Physical manifestations of stress in these horses may show up as things like ulcers, which we touched on a little bit earlier, and depleted immune systems.  So, if you observe a horse that you thought was very relaxed but you realize he’s not engaging, please consider that this horse may have shut down.  If that same horse has a history of ulcers or symptoms of ulcers, or any of the other symptoms listed above, you have even more evidence that the horse may be burnt out.  These observations can provide puzzle pieces that can help you to help that horse.

The participants in my research had important input on horses that are shut down.  So often people think horses are just super relaxed.  They may think, “my horse is happy to be there, or this horse likes this job or this horse loves having the volunteers and the and the clients all hanging around grooming or petting and interacting after a session”. That was a misconception I personally experienced as an EAGALA certified equine specialist.

People often truly believe the horse is just fine with whatever’s happening, but when you look more closely and really feel the energy of what’s going on, you’ll notice glazed over eyes or a horse that has no interest in engaging or acknowledging what’s happening around him or her. You may observe the horse looks almost as if he’s asleep, like he has turned inward so he doesn’t have to deal with what’s happening; he’s gone to his “happy place”.

Overwhelmingly consistent feedback from the respondents of my research said this was something they see regularly as a sign of burnout and people can easily make the mistake of believing a horse is happy and relaxed and continue doing the things that cause the horse to shut down.  Unintentionally, they’ll continue putting the horse in an environment where she’s not okay.

When a horse is already shut down or already burnt out, and the behavior or the human’s behavior that got them to that place continues, this has real consequences for the horse.  The potential for physical manifestations such as ulcers or depleted immune systems can be so detrimental to these horses that are perceived to be fine with their lifestyles, but are actually very, very stressed out. So long-term chronic stress is the big concern for these horses. A horse may start having consistent small health issues or lameness issues that cannot be explained by the bed or may not be understood by loving owners. This can be the result of chronic long term stress.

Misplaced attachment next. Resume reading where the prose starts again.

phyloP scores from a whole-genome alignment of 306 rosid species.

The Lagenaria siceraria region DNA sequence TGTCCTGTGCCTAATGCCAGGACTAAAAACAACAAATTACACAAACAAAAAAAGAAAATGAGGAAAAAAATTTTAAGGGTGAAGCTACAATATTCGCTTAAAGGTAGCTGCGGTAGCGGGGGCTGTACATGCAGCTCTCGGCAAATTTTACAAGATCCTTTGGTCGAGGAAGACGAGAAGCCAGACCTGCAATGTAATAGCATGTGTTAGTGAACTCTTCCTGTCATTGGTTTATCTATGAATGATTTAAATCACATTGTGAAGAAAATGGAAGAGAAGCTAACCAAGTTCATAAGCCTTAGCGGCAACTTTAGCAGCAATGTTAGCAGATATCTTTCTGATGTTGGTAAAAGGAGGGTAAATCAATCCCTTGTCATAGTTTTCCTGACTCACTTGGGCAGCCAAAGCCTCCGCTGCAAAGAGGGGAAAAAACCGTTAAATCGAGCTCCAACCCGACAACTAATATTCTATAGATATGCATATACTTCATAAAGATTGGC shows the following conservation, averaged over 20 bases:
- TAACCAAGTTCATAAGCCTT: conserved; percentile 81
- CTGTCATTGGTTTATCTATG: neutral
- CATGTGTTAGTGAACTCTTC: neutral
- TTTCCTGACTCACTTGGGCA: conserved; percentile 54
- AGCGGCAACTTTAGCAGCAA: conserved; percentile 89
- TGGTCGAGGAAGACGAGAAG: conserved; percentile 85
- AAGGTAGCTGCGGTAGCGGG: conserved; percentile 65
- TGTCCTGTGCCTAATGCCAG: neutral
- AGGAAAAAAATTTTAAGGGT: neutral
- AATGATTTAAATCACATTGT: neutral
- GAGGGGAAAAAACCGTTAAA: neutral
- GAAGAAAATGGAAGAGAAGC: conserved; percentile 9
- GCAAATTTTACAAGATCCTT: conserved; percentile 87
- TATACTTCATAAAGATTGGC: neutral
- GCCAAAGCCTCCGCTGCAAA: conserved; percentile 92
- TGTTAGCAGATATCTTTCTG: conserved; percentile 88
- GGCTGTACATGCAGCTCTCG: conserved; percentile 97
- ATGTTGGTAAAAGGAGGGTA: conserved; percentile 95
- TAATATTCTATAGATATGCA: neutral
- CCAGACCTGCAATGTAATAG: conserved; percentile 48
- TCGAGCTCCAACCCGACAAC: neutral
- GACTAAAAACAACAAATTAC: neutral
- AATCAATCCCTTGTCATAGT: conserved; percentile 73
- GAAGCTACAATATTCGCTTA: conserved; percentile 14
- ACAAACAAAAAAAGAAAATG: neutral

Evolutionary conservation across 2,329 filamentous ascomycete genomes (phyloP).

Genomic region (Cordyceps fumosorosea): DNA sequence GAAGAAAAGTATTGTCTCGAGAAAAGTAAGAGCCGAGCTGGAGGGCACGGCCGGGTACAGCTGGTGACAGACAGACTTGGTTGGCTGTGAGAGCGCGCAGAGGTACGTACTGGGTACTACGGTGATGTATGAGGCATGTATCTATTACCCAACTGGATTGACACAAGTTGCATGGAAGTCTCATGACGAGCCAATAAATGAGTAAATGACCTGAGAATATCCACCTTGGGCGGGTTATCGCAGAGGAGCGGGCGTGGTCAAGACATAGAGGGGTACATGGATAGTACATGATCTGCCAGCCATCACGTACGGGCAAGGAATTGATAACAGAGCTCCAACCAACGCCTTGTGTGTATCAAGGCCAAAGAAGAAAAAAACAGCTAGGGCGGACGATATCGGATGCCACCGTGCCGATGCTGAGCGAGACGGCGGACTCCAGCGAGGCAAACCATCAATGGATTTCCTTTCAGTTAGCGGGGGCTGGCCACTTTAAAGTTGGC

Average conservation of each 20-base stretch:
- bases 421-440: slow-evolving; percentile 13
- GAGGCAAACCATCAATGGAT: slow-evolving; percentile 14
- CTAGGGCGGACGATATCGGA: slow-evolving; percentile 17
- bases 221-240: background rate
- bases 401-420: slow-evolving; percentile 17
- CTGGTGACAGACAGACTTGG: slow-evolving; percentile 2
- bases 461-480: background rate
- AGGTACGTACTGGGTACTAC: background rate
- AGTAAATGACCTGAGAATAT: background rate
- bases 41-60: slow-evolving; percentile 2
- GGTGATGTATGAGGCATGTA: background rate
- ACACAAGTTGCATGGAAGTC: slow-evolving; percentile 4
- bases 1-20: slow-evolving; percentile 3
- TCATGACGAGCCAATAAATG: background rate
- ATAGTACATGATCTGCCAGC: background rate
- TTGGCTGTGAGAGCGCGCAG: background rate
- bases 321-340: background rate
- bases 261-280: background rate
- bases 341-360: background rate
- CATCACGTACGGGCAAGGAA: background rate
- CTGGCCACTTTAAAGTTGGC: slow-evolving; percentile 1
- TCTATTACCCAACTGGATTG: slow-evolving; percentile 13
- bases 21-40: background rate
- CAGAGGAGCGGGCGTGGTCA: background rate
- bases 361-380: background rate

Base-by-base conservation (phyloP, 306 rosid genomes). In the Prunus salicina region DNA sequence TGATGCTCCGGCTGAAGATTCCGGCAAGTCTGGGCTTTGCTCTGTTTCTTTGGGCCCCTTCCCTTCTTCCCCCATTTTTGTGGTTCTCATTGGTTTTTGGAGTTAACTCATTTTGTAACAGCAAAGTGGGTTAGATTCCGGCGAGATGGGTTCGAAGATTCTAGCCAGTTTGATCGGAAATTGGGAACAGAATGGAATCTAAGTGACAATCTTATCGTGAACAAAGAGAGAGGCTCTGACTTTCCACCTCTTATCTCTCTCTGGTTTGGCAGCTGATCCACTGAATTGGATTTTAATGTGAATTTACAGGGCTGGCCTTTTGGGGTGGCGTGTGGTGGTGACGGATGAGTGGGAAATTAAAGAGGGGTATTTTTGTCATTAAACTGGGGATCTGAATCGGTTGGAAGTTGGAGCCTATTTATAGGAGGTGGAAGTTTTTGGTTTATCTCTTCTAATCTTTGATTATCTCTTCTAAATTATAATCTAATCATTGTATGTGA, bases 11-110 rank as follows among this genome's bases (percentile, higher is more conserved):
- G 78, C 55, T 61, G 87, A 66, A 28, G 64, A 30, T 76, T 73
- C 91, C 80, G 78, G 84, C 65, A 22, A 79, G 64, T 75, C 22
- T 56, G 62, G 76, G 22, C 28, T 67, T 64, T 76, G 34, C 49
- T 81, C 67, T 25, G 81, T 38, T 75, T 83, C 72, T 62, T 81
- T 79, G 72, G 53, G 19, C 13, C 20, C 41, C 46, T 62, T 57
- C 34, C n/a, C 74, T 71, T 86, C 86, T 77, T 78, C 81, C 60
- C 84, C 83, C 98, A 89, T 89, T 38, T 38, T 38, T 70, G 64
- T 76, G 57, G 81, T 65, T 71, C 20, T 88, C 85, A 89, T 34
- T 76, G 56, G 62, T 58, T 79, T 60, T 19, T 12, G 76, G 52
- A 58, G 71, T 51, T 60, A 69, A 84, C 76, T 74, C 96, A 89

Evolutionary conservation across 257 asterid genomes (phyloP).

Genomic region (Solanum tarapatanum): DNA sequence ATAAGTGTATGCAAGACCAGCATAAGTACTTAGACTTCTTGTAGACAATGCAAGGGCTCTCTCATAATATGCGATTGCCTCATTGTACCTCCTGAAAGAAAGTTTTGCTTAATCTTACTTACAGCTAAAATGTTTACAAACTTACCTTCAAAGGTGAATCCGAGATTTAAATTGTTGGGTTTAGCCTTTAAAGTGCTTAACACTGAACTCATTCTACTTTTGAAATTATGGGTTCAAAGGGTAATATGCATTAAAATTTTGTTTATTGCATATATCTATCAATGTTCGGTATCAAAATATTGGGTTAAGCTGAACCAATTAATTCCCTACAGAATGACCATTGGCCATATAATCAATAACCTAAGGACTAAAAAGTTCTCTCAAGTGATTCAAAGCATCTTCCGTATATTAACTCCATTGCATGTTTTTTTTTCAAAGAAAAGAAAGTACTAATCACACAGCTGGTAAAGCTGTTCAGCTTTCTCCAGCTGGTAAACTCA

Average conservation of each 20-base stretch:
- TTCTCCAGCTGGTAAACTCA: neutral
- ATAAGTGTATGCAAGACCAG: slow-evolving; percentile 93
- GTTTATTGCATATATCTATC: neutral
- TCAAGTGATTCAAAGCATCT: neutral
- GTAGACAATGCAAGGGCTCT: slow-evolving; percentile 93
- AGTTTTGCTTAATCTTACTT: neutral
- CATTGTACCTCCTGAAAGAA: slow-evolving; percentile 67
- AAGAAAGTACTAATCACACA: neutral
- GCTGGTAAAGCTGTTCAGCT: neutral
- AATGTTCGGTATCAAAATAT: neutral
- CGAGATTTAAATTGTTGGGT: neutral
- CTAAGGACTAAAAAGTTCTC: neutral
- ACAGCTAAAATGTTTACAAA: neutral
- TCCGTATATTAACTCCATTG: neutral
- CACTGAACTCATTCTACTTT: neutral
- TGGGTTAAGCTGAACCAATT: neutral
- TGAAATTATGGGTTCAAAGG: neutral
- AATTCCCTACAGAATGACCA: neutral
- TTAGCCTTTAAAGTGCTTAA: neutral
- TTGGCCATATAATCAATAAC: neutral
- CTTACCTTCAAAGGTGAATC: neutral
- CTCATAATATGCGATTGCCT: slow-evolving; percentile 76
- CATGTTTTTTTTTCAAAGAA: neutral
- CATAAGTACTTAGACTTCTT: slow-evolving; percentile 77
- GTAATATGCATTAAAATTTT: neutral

One consistent piece of input from respondents in my research who were horse professionals from within the equine therapy industry was the importance of giving the horse the choice whether to participate or not. Many people shared their experiences with this approach as having really positive effects on horses for long-term health.  Giving the horse a choice whether to participate in any experience can go a long way toward relieving stress or burnout and better yet, preventing it.

I am so inspired to continue this work and collaborating with others doing similar work for the horses.  We are at a transitional, evolutionary time regarding how so many humans view how to interact and care for horses.  For me, the power for horses is in sharing the results of my research and continuing to dig deeper and talk with people to continue to learn.  The more we can share and connect, the more we have the possibility of helping horses.

Visit my website  to connect, learn about me, and access my podcast “Giving a Voice To The Horses” (which is also available in the itunes and google play librarys).